The Victory Window: Hutzler’s Patriotism on Full Display
In this blog post, Library Associate Micah Connor delves into the latest window theme for the Hutzler’s Experience exhibition at the Maryland Center for History and Culture.
The Maryland Center for History and Culture’s Museum is open and welcoming visitors with a wide range of exhibitions. Among these, located in the alcove of the H. Furlong Baldwin Library, is the Hutzler’s Experience exhibition, an homage to one of Maryland’s most respected department store companies. Although the exhibition opened in December 2019, its centerpiece, the window display, has been changing themes. The new window rotation—”Hutzler’s Victory Window”—was designed as a tribute to the patriotism that the Hutzler Brothers Company showed during World War II.
In order to fully appreciate the current window theme, it is important to know the history behind the Victory Window. When the United States entered World War II in 1941, Hutzler’s joined other Maryland businesses in support of the war effort. Company president Albert D. Hutzler busied himself with several administrative appointments, including a position on the Defense Savings Committee for Maryland.  However, it was not until 1942 that Hutzler’s created their iconic Victory Window. The first of its kind in the country, the Victory Window was located along Howard Street and encouraged passersby to buy war bonds and stamps.  Different rotations of the display featured large colorful posters with patriotic imagery, flags, and mannequins. The Victory Window was so successful that by the following year, Hutzler’s reportedly “had sold $2,080,000 in war bonds and $310,000 in stamps.”  It is possible that the retail company raised even more money in war bonds, based on a thermometer sign in the current exhibition. It suggests that by the end of the war Hutzler’s raised more than $17 million in war bonds, and by December 8, 1945—the last date marked on the thermometer—more than $19 million. In this sense, the Victory Window was not only visually appealing (after all, Hutzler’s legendary advertising department oversaw the displays), but effective at encouraging people to contribute to the war effort.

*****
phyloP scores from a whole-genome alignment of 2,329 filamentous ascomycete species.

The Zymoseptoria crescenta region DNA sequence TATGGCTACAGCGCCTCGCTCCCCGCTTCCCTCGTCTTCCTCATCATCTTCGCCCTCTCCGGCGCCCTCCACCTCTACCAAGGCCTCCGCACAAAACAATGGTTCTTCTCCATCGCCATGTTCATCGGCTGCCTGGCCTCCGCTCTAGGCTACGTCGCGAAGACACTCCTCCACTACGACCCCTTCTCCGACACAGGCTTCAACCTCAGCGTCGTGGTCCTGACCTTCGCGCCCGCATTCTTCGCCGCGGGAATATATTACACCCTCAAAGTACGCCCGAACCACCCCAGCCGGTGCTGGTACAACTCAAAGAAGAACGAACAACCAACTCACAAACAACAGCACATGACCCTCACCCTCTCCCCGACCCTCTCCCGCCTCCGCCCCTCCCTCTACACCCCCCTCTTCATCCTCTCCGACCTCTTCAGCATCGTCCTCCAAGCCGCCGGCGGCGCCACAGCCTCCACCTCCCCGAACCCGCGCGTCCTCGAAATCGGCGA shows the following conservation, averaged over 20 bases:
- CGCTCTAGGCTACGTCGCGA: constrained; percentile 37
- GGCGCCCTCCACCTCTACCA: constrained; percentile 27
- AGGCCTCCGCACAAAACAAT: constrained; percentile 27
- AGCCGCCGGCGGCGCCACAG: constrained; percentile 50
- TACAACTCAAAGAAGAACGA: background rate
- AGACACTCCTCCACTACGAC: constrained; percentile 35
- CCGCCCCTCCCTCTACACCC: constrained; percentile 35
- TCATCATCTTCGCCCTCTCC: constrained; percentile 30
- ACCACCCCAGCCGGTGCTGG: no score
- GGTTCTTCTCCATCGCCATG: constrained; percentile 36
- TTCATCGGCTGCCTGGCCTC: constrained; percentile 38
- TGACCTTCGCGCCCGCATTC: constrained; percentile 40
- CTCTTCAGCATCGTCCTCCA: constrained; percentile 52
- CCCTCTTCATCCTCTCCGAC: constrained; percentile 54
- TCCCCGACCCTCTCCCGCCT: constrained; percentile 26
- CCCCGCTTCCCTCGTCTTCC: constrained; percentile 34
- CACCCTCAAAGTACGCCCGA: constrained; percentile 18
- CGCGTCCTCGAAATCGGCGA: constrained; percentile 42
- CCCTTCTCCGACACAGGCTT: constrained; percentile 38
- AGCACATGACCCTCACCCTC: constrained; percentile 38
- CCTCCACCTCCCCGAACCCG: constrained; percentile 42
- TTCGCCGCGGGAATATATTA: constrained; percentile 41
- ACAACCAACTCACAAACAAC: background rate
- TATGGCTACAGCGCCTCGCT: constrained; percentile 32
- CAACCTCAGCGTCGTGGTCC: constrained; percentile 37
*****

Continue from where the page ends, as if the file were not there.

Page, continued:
The current exhibition includes items that could have been plucked from the Victory Window of old. Hutzlerites will instantly recognize the steel and chrome Hutzler sign at the very front of the display. It appeared in most, if not all, window displays. A beautiful floral satin dress—although made circa 1957—serves as a brilliant pop of color. It was designed by David Goodstein, sold by Hutzler’s Dress Salon, and was worn by Amelia Prescott Allison Stirling (1899–1989). The payroll savings poster and payroll savings plan certificate both indicate that Hutzler’s employees directly supported the war effort alongside the customers they served. The bright red Hutzler’s Air Raid Precaution armband and accompanying manual serve as reminders that Hutzler’s employees—like other citizens in Maryland—lived in a state of high alert but were nonetheless prepared for emergencies. The ARP manual was owned by Philip A. Ehart (1886–1943), a cabinetmaker for Hutzler’s.
There are, of course, other items in the window display and the Hutzler’s exhibition as a whole. To learn more about the objects in the exhibition, consider browsing either the digital collections on the MCHC website or the library’s catalog. Library collections of particular note are the Hutzler Photograph Collection (PP5) and two collections of Hutzler Brothers Company Papers (MS 2691), (MS 2746). The library also maintains several volumes of Tips and Taps, Hutzler’s self-published magazine.
The Victory Window won’t be up for long though as another rotation is already in the works. Museum guests should visit and view the current display while they can.
For a timelapse view of the installation for this exhibition, check out the link here: https://vimeo.com/454883406
Born and raised in Baltimore, Micah Connor enjoys working with library and archival resources. He started at the Maryland Center for History and Culture as an intern in 2014 before joining the staff in 2018. He specializes in Revolutionary War research and loves helping people discover their ancestors.
Sources and further reading:
 “Defense Savings State Unit Named: 30 Persons Chosen for Committee to Boost Sales throughout Maryland Appeal Will Be Made to Various Groups to Enlist Their Support,” The Sun (Baltimore), December 8, 1941.
 Michael J. Lisicky, Hutzler’s: Where Baltimore Shops (Charleston, SC: History Press, 2009).
 “Hutzler Gets Bond Award: Treasury Certificate Given to One of First Stores to Set Up Permanent Center Firm President Says $2,080,000 Worth of Securities and Stamps Have Been Sold,” The Sun (Baltimore), January 15, 1943.